Malaysia returns plastic waste to Britain saying it ‘will not be a dumping ground’

Malaysia's Minister of Energy, Science, Technology, Environment and Climate Change Yeo Bee Yin shows a sample of plastic waste shipment (AP Photo/Vincent Thian)

Malaysia will send back 3,000 metric tonnes of non-recyclable plastic waste to countries including Britain, saying it ‘will not be a dumping ground’ for rich nations.

The move comes after China banned the import of plastic waste.

Mayalisa’s environment minister Yeo Bee Yin said 60 containers filled with contaminated waste had been smuggled into illegal waste-processing plants in Malaysia.

Ms Yeo said a UK recycling company exported more than 50,000 metric tons of plastic waste in about 1,000 containers to Malaysia over the past two years.

The government showed off ten containers filled with plastic waste at a port outside Kuala Lumpur, as Yeo Bee Yin vowed that the waste will be shipped back within two weeks.

The waste that was displayed included cables from the UK, contaminated milk cartons from Australia and compact discs from Bangladesh. Also shown were electronic and household waste from the US, Canada, Japan, Saudi Arabia and China.

Malaysia's Minister of Energy, Science, Technology, Environment and Climate Change Yeo Bee Yin shows plastic waste shipment in Port Klang, Malaysia (AP Photo / Vincent Thian)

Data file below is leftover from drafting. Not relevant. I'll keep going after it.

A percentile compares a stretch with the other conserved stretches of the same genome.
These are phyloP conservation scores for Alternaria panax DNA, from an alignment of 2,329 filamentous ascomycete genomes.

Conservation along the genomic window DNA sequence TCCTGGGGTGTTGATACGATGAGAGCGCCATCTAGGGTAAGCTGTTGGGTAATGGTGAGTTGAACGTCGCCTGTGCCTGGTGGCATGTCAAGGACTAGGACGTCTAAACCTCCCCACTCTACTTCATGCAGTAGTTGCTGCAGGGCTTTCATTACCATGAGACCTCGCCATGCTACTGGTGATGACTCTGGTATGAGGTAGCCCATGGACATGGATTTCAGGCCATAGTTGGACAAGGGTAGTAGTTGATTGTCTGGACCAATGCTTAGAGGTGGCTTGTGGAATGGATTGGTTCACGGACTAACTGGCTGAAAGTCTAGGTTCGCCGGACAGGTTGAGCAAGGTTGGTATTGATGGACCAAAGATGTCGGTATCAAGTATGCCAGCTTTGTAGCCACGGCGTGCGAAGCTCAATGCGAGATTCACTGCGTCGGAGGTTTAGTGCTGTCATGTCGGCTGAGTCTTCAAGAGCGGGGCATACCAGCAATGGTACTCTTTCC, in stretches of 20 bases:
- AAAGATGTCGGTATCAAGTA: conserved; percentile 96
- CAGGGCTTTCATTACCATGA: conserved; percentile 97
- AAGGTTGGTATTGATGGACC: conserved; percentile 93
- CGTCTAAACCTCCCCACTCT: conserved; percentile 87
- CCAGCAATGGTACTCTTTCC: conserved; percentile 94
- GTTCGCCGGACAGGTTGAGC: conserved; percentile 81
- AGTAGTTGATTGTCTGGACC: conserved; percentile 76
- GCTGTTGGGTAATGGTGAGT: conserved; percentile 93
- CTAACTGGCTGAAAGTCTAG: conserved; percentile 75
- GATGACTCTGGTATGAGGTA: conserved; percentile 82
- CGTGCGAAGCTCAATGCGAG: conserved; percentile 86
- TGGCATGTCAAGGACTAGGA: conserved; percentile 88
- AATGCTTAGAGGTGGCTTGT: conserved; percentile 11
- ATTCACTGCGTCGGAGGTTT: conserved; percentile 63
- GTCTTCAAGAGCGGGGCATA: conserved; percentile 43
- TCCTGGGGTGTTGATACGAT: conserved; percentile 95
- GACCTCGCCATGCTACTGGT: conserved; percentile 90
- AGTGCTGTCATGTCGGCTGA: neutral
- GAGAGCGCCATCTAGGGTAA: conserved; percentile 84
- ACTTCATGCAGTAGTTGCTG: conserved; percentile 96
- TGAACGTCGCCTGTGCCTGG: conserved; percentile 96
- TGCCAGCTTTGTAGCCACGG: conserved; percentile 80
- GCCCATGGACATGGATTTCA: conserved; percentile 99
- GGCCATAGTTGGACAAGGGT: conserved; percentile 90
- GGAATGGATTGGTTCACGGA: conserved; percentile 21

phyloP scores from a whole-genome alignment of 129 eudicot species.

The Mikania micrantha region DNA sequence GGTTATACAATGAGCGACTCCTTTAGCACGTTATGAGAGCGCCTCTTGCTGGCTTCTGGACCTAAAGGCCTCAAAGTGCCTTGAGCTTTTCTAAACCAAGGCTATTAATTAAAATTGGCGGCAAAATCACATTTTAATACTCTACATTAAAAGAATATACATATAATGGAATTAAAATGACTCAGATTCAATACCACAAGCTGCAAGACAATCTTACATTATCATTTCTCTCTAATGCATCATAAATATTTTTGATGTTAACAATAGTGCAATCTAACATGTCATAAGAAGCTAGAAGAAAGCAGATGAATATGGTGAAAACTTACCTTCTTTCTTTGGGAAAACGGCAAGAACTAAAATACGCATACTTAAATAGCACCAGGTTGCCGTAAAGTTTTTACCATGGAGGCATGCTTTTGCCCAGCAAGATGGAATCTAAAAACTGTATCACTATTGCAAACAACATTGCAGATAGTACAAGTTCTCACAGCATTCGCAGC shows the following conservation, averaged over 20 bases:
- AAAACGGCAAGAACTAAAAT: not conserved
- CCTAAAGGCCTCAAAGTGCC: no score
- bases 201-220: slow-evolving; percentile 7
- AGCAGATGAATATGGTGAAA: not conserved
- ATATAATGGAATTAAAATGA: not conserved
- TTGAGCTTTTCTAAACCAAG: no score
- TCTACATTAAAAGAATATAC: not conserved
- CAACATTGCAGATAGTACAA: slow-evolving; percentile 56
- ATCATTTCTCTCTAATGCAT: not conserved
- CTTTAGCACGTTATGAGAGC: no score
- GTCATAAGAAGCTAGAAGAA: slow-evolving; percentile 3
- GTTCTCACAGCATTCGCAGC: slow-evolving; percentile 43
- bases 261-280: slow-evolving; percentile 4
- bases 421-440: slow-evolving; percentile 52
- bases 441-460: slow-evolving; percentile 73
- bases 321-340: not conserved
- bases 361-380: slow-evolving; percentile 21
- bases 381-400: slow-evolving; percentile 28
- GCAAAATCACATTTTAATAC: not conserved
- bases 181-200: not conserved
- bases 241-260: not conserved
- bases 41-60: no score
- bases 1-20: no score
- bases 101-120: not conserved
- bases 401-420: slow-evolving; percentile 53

Ms Yeo said, ‘This is probably just the tip of the iceberg (due) to the banning of plastic waste by China,' she said.

'Malaysia will not be a dumping ground to the world... we will fight back. Even though we are a small country, we can't be bullied by developed countries.'

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The government has clamped down on dozens of illegal plastic recycling facilities that had mushroomed across the country, shutting more than 150 plants since last July. Earlier this month, the government also sent back five containers of waste to Spain.

Ms Yeo said China's plastic waste ban had 'opened up the eyes of the world to see that we have a huge rubbish and recycling problem'.

'We urge the developed countries to review their management of plastic waste and stop shipping the rubbish out to the developing countries,' she said.

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